FBI Arrests Nigerian Suspect in $11 Million BEC SchemeScam Targeted UK Affiliate of US Heavy Equipment Firm Caterpillar, Prosecutors Allege
The FBI has arrested a Nigerian businessman for allegedly carrying out an $11 million business email compromise scheme that targeted a U.K. affiliate of U.S. heavy equipment manufacturer Caterpillar.
See Also: Role of Deception in the 'New Normal'
Obinwanne Okeke, a Nigerian entrepreneur who has been profiled in Forbes and the BBC New Africa, was arrested on charges of conspiracy to commit computer and wire fraud, according to an FBI affidavit and other court documents filed with the U.S. District Court for the Eastern District of Virginia.
Okeke, 31, was arrested by the FBI earlier this month and remains in federal custody, according to the court documents that were unsealed within the last week. A defense attorney in the case did not immediately reply to Information Security Media Group's request for comment.
As part of the investigation, FBI agents traced back to Okeke an email address used in phishing schemes as well as his social media accounts, the court documents show.
The alleged scam, which dates back to April 2018, targeted Unatrac Holding Limited, a export sales office in the U.K. that's associated with Caterpillar, prosecutors say. By the time the company discovered what had happened and contacted the FBI, nearly $11 million had been transferred overseas. Only a small portion of the money has been recovered, according to the FBI.
In its affidavit, FBI agents allege that Okeke, along with other, unnamed associates, targeted the email account of Unatrac's chief financial officer. The CFO received a phishing email that contained a link that supposedly would allow him to log into his Microsoft Office 365 account, according to the documents.
Instead, the malicious link sent the CFO to a spoofed website that looked like an Office 365 log-in page. He then entered his credentials into the page, which were captured by the attackers, according to the FBI affidavit.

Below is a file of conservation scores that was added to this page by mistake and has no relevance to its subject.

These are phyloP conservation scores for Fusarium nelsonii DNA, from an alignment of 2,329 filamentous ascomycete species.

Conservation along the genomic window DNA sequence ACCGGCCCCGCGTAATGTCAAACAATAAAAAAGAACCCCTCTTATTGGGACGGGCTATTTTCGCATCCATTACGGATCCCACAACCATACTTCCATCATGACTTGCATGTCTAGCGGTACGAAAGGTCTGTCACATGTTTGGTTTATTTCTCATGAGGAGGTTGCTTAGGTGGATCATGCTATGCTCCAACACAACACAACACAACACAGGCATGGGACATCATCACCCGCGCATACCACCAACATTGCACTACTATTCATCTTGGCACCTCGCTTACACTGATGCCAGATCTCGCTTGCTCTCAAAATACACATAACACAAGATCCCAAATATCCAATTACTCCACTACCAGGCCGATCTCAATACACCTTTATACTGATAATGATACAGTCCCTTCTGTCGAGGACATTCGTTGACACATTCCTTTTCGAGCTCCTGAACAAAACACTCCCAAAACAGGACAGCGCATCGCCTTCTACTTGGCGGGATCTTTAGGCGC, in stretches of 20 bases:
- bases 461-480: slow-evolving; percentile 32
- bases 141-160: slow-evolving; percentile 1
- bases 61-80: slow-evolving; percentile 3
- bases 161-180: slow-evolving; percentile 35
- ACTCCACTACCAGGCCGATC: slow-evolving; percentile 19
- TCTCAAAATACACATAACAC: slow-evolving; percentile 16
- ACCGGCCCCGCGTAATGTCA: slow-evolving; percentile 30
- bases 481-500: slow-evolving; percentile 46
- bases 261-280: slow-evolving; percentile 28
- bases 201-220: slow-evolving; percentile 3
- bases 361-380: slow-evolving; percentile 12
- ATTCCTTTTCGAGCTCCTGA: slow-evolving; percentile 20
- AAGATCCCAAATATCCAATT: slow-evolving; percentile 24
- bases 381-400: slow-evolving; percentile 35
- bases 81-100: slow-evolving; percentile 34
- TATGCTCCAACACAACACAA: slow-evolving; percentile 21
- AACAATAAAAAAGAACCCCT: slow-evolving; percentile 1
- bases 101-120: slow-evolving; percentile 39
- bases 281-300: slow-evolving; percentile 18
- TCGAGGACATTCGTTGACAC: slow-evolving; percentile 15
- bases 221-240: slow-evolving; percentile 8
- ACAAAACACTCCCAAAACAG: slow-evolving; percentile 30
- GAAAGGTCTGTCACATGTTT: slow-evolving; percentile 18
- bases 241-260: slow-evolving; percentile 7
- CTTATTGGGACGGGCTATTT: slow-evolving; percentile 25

Once they had the credentials, the attackers accessed the CFO's emails and company files, logging into his account more than 460 times during a four-week period, the court documents allege. The credentials also allowed the scammers to create fake wire transfers and invoices using the CFO's name, title, company logos and other information to create authentic-looking documents, authorities say.
The attackers also altered the CFO's account to monitor his email traffic, according to the FBI.
"The [email redirect rules] intercepted legitimate emails to and from employees on the financial team, marked them as read, and moved them to another folder outside the inbox," according to the FBI. "These rules appeared to have been created in an attempt to hide from the CFO any responses from the individuals to whom the intruder was sending fabricated emails."
From there, the company's financial team began receiving invoices and money transfer requests from companies with names such as "Pak Fei Trade Limited" as well as others. These transfers and invoices ranged from $278,000 to over $1.95 million, according to the court documents.
The fraudulent invoices and money transfers led the company to transmit nearly $11 million overseas - and most of it has not been recovered, the documents show.